The President tells me that Meade is at last after the enemy and that Grant will attack to-morrow.
Went with Mrs. Ames to Gardiner’s gallery and were soon joined by Nico and the President. We had a great many pictures taken. Some of the Prest the best I have seen. Nico and I immortalised ourselves by having ourselves done in group with the Prest.
In the evening Seward came in. He feels very easy and confident now about affairs. He says New York is safe for the Presidential election by a much larger majority, that the crowd that follows power have come over; that the copperhead spirit is crushed and humbled. He says the Democrats lost their leaders when Toombs and Davis and Breckinridge forsook them and went south; that their new leaders, the Seymours, Vallandighams and Woods, are now whipped and routed. So that they have nothing left. The Democratic leaders are either ruined by the war, or have taken the right-about, and have saved themselves from the ruin of their party by coming out on the right side. . . .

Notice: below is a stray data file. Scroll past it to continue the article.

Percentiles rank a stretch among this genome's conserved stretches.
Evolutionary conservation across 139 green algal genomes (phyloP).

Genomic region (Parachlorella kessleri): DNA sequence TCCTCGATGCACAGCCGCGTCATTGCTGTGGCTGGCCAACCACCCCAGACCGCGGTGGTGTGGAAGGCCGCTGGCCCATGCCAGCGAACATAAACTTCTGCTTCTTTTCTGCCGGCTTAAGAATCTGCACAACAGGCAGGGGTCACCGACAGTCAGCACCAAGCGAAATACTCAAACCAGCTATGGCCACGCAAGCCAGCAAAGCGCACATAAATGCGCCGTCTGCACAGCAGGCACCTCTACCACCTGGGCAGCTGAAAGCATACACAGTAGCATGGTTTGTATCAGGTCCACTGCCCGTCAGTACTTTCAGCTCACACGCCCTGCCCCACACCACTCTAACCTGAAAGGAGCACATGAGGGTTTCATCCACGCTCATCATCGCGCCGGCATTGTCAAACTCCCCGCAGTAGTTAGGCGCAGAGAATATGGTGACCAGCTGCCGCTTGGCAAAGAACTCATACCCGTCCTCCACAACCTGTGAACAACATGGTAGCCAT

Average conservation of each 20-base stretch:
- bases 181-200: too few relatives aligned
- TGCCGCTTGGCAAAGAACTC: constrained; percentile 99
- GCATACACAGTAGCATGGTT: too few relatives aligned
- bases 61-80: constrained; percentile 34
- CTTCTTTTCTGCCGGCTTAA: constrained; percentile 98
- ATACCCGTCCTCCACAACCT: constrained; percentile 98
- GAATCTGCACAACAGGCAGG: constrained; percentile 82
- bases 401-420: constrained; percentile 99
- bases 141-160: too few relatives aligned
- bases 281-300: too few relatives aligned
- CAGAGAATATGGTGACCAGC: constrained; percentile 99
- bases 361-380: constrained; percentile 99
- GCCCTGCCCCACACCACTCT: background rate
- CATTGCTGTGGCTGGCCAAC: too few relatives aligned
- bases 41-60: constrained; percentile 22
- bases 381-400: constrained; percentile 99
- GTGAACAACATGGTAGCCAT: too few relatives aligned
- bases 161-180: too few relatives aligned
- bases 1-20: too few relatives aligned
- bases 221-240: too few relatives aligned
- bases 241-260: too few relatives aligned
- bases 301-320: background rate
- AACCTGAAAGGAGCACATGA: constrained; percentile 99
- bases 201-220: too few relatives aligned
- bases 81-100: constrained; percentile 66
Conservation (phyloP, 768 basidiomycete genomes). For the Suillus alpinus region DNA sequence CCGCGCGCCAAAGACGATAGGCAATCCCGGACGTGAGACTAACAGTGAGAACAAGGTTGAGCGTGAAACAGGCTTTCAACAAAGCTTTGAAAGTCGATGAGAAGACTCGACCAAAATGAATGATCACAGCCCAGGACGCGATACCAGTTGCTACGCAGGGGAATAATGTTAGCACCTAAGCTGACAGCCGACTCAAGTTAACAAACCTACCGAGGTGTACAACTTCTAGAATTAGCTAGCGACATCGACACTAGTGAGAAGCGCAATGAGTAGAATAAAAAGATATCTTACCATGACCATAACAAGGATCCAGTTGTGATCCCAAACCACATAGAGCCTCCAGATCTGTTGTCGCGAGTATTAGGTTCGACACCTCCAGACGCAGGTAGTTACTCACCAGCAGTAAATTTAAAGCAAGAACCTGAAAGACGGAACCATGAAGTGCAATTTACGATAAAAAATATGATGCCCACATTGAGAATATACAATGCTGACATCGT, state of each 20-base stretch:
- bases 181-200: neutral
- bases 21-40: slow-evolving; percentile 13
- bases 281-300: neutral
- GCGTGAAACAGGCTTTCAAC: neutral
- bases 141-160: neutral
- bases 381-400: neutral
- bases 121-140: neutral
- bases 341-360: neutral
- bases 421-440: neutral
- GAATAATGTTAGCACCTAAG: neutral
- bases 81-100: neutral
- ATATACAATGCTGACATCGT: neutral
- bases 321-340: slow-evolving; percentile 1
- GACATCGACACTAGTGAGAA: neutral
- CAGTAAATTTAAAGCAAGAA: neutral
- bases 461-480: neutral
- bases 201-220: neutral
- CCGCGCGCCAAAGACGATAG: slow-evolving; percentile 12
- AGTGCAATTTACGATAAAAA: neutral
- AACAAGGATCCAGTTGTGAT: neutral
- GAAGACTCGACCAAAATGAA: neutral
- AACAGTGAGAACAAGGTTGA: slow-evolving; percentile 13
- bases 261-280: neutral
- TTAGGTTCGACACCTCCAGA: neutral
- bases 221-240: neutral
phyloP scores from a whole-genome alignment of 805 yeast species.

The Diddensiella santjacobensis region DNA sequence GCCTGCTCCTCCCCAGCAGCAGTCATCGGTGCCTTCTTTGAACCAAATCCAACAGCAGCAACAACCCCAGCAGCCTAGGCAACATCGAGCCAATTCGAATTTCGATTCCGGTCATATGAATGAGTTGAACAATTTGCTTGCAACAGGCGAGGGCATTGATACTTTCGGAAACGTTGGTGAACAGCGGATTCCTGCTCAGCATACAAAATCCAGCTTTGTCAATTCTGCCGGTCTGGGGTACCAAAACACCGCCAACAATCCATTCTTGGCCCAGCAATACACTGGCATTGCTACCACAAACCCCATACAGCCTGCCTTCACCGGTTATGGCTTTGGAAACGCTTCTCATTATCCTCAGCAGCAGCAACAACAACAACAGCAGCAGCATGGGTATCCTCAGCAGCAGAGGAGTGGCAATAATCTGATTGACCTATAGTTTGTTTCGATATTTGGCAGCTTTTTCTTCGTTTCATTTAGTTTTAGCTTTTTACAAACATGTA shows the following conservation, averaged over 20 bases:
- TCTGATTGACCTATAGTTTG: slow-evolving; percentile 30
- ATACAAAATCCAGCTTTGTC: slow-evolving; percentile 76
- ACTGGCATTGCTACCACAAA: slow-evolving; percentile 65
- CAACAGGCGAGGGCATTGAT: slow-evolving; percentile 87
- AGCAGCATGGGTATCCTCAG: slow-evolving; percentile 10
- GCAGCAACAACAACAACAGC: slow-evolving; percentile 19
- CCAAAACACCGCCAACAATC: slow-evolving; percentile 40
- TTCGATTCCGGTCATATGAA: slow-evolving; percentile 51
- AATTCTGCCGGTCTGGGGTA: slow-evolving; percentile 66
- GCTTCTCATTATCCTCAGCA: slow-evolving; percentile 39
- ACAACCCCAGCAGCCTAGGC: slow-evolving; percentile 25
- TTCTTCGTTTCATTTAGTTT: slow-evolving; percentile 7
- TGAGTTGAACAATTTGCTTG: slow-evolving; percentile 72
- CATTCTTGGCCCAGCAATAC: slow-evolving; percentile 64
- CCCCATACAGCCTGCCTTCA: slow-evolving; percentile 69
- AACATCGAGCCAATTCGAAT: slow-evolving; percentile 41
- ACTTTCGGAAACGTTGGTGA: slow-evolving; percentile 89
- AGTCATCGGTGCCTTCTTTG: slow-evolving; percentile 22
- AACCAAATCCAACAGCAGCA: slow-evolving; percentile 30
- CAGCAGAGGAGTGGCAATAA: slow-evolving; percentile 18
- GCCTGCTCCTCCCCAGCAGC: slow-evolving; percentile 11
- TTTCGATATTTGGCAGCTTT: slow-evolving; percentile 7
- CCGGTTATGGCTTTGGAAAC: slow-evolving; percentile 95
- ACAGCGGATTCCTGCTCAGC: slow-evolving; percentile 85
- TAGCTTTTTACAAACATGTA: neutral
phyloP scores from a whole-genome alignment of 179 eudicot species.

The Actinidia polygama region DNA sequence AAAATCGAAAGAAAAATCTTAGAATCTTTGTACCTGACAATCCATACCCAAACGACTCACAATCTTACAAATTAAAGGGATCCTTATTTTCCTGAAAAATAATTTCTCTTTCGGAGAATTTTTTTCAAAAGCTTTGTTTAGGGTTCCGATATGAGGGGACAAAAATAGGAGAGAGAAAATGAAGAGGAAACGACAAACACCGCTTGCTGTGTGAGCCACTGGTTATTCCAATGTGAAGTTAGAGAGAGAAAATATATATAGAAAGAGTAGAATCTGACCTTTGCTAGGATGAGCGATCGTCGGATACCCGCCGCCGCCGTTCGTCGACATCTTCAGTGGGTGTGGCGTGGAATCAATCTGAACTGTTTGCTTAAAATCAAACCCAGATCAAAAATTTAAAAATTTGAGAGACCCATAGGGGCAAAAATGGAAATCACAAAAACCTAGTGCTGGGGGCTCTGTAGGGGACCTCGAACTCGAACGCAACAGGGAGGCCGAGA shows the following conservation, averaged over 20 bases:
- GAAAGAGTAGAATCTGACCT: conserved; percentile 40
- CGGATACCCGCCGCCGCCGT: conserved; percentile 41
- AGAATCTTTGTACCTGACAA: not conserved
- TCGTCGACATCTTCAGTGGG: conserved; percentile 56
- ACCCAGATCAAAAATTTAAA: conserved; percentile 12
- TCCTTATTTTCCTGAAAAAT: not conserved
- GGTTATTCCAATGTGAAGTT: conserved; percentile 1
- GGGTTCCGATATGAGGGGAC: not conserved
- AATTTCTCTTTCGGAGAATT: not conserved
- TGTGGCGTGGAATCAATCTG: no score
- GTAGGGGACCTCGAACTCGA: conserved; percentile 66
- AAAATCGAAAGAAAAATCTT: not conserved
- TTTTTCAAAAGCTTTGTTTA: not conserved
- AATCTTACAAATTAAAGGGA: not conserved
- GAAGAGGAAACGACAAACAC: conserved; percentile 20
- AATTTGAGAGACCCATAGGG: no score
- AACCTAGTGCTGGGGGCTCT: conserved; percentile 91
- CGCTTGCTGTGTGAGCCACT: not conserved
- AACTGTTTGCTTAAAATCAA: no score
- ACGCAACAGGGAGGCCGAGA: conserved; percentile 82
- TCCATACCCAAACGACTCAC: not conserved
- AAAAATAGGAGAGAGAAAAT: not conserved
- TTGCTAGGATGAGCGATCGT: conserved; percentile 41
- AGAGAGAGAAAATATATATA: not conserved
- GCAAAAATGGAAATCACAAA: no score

He told the Democratic party how they might have saved themselves and their organisation, and with it the coming Presidential election — by being more loyal and earnest in support of the administration than the Republican party — which would not be hard, the Lord knows!
SOURCES: Clara B. Hay, Letters of John Hay and Extracts from Diary, Volume 1, p. 118-9; For the whole diary entry see Tyler Dennett, Editor, Lincoln and the Civil War in the Diaries and letters of John Hay, p. 117-8.